edible nutrition

SCHOOL LUNCH REIMAGINED

Seasoned chef gives Davis students the local-food treatment.

WRITTEN BY ANN M. EVANS
ILLUSTRATION BY HANS BENNEWITZ

Chef Dominic Machi 001

America’s Farm-to-Fork Capital region has one more prong in its fork: school lunch. Dominic “Dom” Machi, director of student nutrition services and executive chef, and his seasoned team of cooks at the Davis Joint Unified School District’s student nutrition services department are bringing Machi’s scratch-cooking model — with locally sourced, high-quality ingredients — to students in United Way’s Healthy Meals program from Auburn to West Sacramento, as well as in the Davis school district.

Healthy roots

Machi was born into an old San Francisco, Italian food family. His first food jobs were working alongside his father in the family’s butcher shop and helping with crab feeds in high school. He attended culinary school and learned the famous dishes of the iconic French chef Auguste Escoffier in fine restaurants.

Now, Machi is dishing up healthy, delicious, house-made salad dressings, sauces, street tacos, and more for students and, on occasion, administrators and teachers. Machi says that, throughout all of the school venues, 70 percent of what he serves is scratch food. He also says he is saving money doing it and putting those funds toward sourcing restaurant-quality ingredients. In the school district’s central kitchen in Davis, Machi and his staff turn out 4,500 meals a day.

In another twist, the National School Lunch Program is yet again reimagined at Davis Senior High School, as students can enjoy meals from his DJ Eats food truck. The food truck serves 100 percent scratch-made food; there is no “mystery meat,” as students call it. When the new cafeteria at the school is remodeled at the end of 2018, district officials will use the truck in various spots around the school district.

“Food sold from the truck meets all the program’s requirements,” Machi says.

The truck is only part of a new model for serving school lunch, however. Machi also makes, as noted, about 70 percent of the district meals from scratch and about 55 percent to 60 percent of all food is locally sourced. The house-made items are a model not only for the region, but also for the state.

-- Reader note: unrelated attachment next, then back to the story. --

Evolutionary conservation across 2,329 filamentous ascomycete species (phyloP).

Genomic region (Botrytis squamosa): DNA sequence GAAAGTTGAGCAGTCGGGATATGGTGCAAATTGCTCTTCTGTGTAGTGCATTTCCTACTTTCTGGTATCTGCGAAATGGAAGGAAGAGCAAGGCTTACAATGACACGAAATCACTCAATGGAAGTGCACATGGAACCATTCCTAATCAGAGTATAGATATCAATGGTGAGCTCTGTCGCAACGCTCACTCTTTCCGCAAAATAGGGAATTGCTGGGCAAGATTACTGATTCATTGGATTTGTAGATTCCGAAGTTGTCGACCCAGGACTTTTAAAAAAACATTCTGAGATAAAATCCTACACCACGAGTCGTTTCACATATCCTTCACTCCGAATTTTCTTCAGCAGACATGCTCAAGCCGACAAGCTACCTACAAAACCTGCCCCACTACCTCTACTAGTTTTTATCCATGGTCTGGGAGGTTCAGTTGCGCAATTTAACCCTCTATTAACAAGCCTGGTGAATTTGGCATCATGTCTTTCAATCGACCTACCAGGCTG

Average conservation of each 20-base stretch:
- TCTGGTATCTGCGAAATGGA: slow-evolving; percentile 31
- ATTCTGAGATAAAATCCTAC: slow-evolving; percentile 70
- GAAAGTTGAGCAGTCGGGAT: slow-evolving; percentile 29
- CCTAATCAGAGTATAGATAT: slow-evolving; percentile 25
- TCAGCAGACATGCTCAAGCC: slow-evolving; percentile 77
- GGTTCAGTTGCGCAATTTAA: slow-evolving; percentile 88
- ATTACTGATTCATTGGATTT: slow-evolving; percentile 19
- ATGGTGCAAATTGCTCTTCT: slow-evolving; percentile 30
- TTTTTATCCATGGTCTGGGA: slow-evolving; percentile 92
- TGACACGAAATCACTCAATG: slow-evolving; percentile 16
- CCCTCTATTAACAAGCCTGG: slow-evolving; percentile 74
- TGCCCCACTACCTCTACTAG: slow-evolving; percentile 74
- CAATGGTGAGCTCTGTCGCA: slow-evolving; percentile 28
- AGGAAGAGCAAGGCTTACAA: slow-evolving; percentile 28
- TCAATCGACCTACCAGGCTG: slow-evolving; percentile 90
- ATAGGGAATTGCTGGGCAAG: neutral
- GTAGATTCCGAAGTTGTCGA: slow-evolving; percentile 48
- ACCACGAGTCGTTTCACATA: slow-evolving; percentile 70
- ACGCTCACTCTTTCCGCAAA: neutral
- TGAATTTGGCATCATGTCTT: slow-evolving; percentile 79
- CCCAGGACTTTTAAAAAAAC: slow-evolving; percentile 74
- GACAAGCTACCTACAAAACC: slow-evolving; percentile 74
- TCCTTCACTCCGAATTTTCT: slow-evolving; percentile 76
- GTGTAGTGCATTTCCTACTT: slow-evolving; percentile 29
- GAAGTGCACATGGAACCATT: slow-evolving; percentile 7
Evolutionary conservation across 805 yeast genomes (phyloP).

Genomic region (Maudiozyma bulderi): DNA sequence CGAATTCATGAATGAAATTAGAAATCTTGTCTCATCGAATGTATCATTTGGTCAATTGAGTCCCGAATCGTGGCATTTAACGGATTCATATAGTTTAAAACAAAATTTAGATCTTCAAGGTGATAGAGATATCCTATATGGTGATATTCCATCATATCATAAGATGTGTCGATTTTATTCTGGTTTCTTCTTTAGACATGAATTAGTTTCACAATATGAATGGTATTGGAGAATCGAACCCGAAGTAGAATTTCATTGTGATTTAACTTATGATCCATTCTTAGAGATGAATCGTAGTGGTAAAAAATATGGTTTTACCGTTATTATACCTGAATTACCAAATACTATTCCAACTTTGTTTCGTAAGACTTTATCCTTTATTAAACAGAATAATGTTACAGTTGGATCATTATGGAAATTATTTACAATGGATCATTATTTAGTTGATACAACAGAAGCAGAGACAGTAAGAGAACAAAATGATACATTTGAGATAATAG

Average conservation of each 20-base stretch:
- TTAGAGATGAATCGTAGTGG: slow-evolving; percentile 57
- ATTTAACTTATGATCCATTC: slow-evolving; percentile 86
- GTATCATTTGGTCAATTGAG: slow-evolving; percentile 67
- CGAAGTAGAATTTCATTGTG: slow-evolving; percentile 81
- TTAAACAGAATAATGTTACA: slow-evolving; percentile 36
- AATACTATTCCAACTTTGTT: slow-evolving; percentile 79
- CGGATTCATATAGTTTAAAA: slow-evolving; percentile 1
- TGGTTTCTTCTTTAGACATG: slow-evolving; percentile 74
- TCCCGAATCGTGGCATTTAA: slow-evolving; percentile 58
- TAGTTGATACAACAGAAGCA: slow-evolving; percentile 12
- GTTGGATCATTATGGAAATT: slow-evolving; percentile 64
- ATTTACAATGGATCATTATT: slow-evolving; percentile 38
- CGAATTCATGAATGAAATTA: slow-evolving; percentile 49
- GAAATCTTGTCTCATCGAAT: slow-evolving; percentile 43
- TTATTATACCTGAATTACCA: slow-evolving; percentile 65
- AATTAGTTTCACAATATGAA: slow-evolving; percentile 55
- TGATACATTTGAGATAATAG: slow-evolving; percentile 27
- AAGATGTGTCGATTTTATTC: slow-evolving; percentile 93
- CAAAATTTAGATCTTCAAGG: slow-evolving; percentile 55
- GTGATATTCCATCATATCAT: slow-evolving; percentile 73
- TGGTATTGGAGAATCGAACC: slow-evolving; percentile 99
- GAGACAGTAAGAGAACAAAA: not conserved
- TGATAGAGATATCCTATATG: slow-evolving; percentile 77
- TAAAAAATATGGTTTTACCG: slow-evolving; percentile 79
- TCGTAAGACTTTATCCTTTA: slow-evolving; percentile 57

Machi prepares entrées such as oven-baked breaded chicken over mashed potatoes, street tacos with chicken and homemade tomato salsa, and steak sandwiches on whole-grain sourdough rolls. Anything not made from scratch, such as the rolls, which are made in nearby Pittsburg, are made to the chef’s and the federal lunch program’s specifications. Other lunch entrées include his house-made soups, such as zuppa di fagioli (a bean and vegetable soup with pasta in chicken broth) in the winter, and in the summer, pasta salad with fresh pesto. When possible, the basil comes from school gardens.

According to a longstanding agreement between the Davis school district and its community partner, Davis Farm to School (Davisfarmtoschool.org), Machi uses produce grown within a 300-mile radius and purchases directly from local farmers when possible. A district parcel tax allocates additional funds for local purchases to support farm-fresh food made from scratch.

Early growth

Davis Farm to School, founded in 2000, was the first farm-to-school program in the Sacramento region. During the past 17 years, the program has supported the district in achieving its goals of putting seasonal salad bars in every school, reducing and reusing waste, growing school gardens, and scheduling farm field trips as a hands-on adjunct to the learning experience.